While the flight, to me, was uneventful (save for the pounding rain and fairly poor visibility) the Mom was clearly nervous. I kept my voice light and even during ALL ATC communications and never let the smile leave my face. At one point, about 15 minutes from landing, she asked me – with a noticeable tremor in her voice – if “we were going to be OK”. I smiled even more and told her that there was NOTHING to be worried about and that we would be landing in less then 15 minutes. I saw her search my eyes as I responded…and I could SEE the level of discomfort and fear abate. At that point she put her trust 150% in me and, based on my attitude and words, realized she had NOTHING to worry about.

    During that Angel flight I owed her and her daughter two things; a safe flight to their destination and a feeling of security during the course of being my passengers. I believe I delivered on both counts.

    As Rob states, in the above article, IT’S ALL ABOUT THE PASSENGERS. AT ALL TIMES! I have believed that, as a bedrock truth, from the time I took off with my very 1st passenger.

  5. Jeff Says:

    Now if I only could learn how to read my own log book. The destination, in Pittsburgh, for that Angel Flight was KAGC, NOT KPTS. Sorry for the mistake!

  6. Paul Heim Says:

    It seems to me that there is some concern in the whole transportation industry lately on “professionalism” of which “responsibility” is a big part. Many aviation magazines are carrying articles on the subject.

    This is probably the result of a number of recent accidents in which the crew members could not or did not function in a professional way. Is this a general malaise in the population?

    Back in the old days before GPS and glass cockpits, we seniors and Captains tried to make this an important aspect of the training of new cockpit residents.

    Is this no longer being done in the age of automation?

  7. Douglas Says:

    I agree with you entirely Rob. All we are taught in flight training (Part 91) is to show the passengers how to fasten the seatbelt and open the door.

    I suspect that more information is imparted on the move up to Part 121 or Part 135. Alas how many CFIs do we have with such experience-not many I suspect.

  8. Robert Mark Says:

    I guess I’m not sure whether it is a general malaise as Paul put it, but in all the Saturday morning flying club breakfasts I sit in on and then aspects of flight training I regularly see and hear discussed, the Pilot in Command concept may occasionally pop up, but seldom the meat of the discussion … as in how that means the pilot is actually expected to behave.


  9. Rob Mark Says:

    As someone mentioned to me in a private e-mail, I failed to include a salient fact in the Costa Concordia tragedy.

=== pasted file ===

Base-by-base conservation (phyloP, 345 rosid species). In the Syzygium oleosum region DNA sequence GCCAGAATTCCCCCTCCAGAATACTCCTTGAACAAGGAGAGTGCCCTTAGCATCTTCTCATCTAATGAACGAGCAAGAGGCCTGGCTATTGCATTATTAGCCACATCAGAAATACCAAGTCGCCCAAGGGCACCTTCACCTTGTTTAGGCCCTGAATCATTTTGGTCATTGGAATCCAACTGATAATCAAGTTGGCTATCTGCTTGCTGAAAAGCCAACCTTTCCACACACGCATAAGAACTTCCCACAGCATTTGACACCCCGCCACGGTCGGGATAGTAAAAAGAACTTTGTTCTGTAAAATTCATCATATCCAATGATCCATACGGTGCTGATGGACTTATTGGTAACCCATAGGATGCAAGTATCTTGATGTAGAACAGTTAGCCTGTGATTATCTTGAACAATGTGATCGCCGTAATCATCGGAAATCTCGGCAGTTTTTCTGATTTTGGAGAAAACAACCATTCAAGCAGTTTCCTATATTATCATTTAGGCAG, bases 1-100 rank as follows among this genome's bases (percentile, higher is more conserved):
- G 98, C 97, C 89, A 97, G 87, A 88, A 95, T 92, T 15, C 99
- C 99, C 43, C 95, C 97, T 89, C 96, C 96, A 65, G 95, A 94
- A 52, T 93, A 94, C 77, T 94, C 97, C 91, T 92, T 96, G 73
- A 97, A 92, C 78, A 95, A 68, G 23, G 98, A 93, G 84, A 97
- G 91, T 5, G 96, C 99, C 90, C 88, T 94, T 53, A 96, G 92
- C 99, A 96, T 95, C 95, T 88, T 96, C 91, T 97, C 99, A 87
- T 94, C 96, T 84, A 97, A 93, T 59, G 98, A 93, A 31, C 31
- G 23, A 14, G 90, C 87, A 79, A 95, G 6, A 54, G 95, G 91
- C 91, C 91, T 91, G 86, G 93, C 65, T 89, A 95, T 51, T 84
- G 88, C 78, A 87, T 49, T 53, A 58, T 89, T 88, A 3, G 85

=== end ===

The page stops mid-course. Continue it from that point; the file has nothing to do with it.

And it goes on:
As the ship began taking on water, the crewmembers making the PA announcements were telling passengers not to worry and that there was nothing wrong.

    Whether they actually knew the facts or had been told by the boss what to say matters little to me.

    In a crisis, tell them the truth … as calmly as you can … but tell them the truth. When you’re in charge and playing with people’s lives, those passengers have a right to know.

  10. Evan Says:

    Great post Rob, and some excellent responses. I think we’re seeing a lack of professionalism because we (pilots) have lost sight of what it means to ACT like a professional. Perhaps it’s because the pilot profession has lost its luster? Perhaps it’s because some groups feel as though they aren’t treated with respect by their management? … There’s no one answer, but I firmly believe that if we treat others like they deserve to be treated (like a professional), they will act like one when the time arises.

  11. Jason Says:

    Great post Rob, but I also believe that it does not just apply to circumstances where an emergency or crisis is prevalent, but also to all aspects of a flight.

    Before a flight in GA I am sure to explain to my passenger what to expect, what to look out for on the active, and just in general what to do when there is an emergency.

    Once all that is out of the way there is no reason not to enjoy the flight, and you know that your passengers understand what is going on. In Commercial operations I believe Jeff hit the nail on the Coffin, just remain calm, and reassure.

  12. Steve Tobias Says:

    I learned to fly back in the day when many of the instructors and others that hung around airports were old school commercial or former military pilots. The desire to behave and perform in a professional manner was ingrained in me and my contemporaries. Even though I have never been in a position to get paid for flying my passengers around, they, and their safety, comfort, and perception, were always my number one priority. Captains, both air and sea, were once held in the highest regard. Unfortunately that has been lost. As a training aid, any person who will be in a position to command while serving passengers, should be required to study the well documented flight of Captain Sullenberger and First Officer Skiles. They set an old school example of how to behave during a crisis and also in the media blitz that followed!